Zare Reduces Manufacturing Costs by Implementing Fortus Additive Manufacturing System
Andrew Wheeler posted on August 04, 2015 |
Reduction in cost per part achieved by utilizing additive manufacturing system for end-use parts.
Stratasys recently announced that Zare, a manufacturing service bureau based in Italy, cut its manufacturing costs by 50 percent in the aerospace and automotive industries by implementing a series of Stratasys Fortus 3D production systems.

ZARE directly manufactures air conditioning ducts for aircraft using FAA-approved ULTEM 9085TM thermoplastic and Fortus 3D Production Systems.
ZARE directly manufactures air conditioning ducts for aircraft using FAA-approved ULTEM 9085TM thermoplastic and Fortus 3D Production Systems.

Having success with the PolyJet and FDM 3D printers for creating prototypes, Zare has now expanded its use of 3D printing into injection molding, tooling and final part production with the Fortus line of printers. 

 

“After a steady decline in traditional manufacturing business, the introduction of Stratasys’s Fortus FDM technology has given us a significant edge over our competition and has enabled us to reduce manufacturing costs for our aerospace and automotive customers by 50 percent. This has been key to revitalizing our direct manufacturing business, as we can quickly produce durable end-use parts for our customers in the final material. We have seen a substantial reduction in iteration costs and turnaround times, and we have reduced the cost per final part by around 30 percent,” said Zare Research and Development Manager, Andrea Pasquali.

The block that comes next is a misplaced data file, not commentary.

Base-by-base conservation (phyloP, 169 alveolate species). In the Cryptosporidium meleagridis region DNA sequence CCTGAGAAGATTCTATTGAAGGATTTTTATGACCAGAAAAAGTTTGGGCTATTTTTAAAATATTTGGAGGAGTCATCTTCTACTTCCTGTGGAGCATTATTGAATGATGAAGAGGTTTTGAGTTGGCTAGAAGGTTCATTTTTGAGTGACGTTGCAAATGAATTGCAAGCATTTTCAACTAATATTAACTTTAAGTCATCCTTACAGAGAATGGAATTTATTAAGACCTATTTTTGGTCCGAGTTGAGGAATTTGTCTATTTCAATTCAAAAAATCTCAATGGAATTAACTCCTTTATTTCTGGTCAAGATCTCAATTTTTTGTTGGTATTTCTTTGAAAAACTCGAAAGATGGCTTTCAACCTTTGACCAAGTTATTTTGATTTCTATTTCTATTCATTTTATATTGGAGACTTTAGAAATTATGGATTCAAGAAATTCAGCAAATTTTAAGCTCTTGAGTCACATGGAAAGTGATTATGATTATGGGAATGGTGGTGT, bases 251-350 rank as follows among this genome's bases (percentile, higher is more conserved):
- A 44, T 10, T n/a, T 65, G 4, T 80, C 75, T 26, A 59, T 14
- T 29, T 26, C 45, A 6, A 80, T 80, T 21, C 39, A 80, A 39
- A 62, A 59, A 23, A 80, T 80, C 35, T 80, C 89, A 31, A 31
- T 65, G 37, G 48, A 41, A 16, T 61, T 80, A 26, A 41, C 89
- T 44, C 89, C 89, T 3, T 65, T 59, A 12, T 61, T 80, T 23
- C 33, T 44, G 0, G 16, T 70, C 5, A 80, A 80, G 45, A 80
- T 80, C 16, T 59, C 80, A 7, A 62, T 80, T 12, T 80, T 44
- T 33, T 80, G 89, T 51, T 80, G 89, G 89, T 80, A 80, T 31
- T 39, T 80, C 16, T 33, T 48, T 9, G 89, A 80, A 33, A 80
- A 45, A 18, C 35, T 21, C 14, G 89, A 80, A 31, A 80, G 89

Additive manufacturing’s growth beyond prototyping and into direct manufacturing has numerous applications in automotive production as well. Within the automotive and aerospace industries, Stratasys’s 3D printing systems and materials are now responsible for almost 50 percent of Zare’s production.  

 

“For one customer, we tested a 3D-printed prototype of an aerospace pipe that we produced in high performance ULTEM 9085 thermoplastic material. However, with the material’s high strength-to-weight ratio and FST [(flame, smoke and toxicity)] rating, we quickly realized that we could go beyond functional prototype testing and actually manufacture final parts that match the strength of metal. By replacing metal-manufactured parts with high-performance thermoplastics, our customers can meet a vital requirement of aircraft manufacturing by reducing overall weight, while maintaining production quality and adhering to passenger safety requirements. A great example of this is the use of additive manufacturing to directly manufacture lightweight air conditioning ducts for aircraft,” Pasquali said.  

 

Additive manufacturing’s growth beyond prototyping and into direct manufacturing has numerous applications in automotive production as well. Within the automotive and aerospace industries, Stratasys’s 3D printing systems and materials are now responsible for almost 50 percent of Zare’s production.  

 

ZARE 3D prints final end-use car bumpers in Stratasys’ ASA material for unparalleled UV stability.
ZARE 3D prints final end-use car bumpers in Stratasys’ ASA material for unparalleled UV stability.

“The wide range of materials at our disposal enables us to select characteristics that match those of traditional manufactured parts at a fraction of the weight and cost. For example, leveraging its high UV-stability, we now manufacture car bumpers in ASA and headlights in PC-ABS, which combines both the superior strength and heat resistance of PC and the flexibility of ABS,” said Pasquali.




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